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Daily Devotional | The God of All Comfort Daily Devotional | The God of All Comfort

Daily Devotional | The God of All Comfort


If this were a movie, the screen might show an image of seasons rapidly changing or a calendar with pages being torn from it. Time has passed since Paul’s first letter to the Corinthians, and along with it, circumstances have changed. Between these two letters, opposition to Paul had arisen, sparked by the arrival of some who Paul ironically describes as “super-apostles” (2 Cor. 11:5; 12:11).

Paul begins this letter with an update that is also a kind of defense. His failure to follow through on a planned visit had sparked criticism from his opponents. They claimed his change of plans was proof that Paul did not keep his word. Instead, Paul had faced severe difficulties while ministering in the province of Asia. Their exact nature is unclear, but Paul states their effect on him in plain language: “We were under great pressure, far beyond our ability to endure, so that we despaired of life itself” (1:8). The situation was so dire that Paul saw it as a death sentence (v. 9). But the main reason Paul had delayed his visit was to give the church time to repent (1:23; 2:1). He chose to write to them instead, “out of great distress and anguish of heart and with many tears” (2:4). This probably refers not to 1 Corinthians but to another letter sent between 1 and 2 Corinthians that Paul’s detractors characterized as “forceful” (2 Cor. 10:10).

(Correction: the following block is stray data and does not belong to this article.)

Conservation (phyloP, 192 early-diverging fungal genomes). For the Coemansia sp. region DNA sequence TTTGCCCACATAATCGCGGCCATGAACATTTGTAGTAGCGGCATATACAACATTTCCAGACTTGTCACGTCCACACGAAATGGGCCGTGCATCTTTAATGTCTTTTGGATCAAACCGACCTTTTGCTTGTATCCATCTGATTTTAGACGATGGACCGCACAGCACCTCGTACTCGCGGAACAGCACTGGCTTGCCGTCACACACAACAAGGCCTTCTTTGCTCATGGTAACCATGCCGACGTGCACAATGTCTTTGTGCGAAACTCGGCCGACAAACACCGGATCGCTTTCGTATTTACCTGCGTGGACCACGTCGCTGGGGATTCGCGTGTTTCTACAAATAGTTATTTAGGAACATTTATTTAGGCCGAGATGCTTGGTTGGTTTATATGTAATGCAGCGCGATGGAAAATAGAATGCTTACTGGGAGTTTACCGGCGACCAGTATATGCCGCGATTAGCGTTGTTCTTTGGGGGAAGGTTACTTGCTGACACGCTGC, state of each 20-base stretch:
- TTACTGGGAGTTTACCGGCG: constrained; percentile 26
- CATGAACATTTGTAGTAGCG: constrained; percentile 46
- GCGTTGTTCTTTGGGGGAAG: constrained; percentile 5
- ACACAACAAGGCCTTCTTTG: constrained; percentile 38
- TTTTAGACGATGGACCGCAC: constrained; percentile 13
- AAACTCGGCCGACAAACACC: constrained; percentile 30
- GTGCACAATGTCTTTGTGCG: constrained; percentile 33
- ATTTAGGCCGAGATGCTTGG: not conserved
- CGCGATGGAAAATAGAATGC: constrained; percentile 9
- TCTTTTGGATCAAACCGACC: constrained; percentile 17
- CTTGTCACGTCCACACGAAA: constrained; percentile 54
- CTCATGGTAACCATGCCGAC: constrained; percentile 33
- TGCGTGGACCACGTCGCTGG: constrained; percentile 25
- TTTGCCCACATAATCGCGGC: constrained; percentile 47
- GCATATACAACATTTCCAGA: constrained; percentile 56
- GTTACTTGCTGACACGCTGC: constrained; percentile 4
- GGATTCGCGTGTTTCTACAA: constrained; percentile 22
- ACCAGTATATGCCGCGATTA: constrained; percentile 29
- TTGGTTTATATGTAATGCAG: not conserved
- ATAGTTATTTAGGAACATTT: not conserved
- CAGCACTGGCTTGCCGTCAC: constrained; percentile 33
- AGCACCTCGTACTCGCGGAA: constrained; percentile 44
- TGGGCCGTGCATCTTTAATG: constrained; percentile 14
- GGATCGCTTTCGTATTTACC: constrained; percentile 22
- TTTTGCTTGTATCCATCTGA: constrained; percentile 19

Paul will have some hard things to say to the Corinthians in this letter. But it is important to note that his criticism springs from love. This is one of the ways we can identify those who truly love us. They are the ones who care enough to tell us hard truths.

>> This letter serves as a reality check for anyone who has romanticized church life and Christian ministry. But there is great encouragement in knowing that “just as we share abundantly in the sufferings of Christ, so also our comfort abounds through Christ” (1:5).

Pray with Us

There are many disheartening ways that the church has failed to live up to Christ’s character—and yet You have loved Your bride throughout history. Comfort us and remind us that our faith is in You, not each other.

BY Dr. John Koessler

John Koessler is Professor Emeritus of Applied Theology and Church Ministries at Moody Bible Institute. John authors the “Practical Theology” column for Today in the Word of which he is also a contributing writer and theological editor. An award-winning author, John’s newest title is When God is Silent: Let the Bible Teach You to Pray (Kirkdale). Prior to joining the Moody faculty, he served as a pastor of Valley Chapel in Green Valley, Illinois, for nine years. He and his wife, Jane, now enjoy living in a lakeside town in Michigan.

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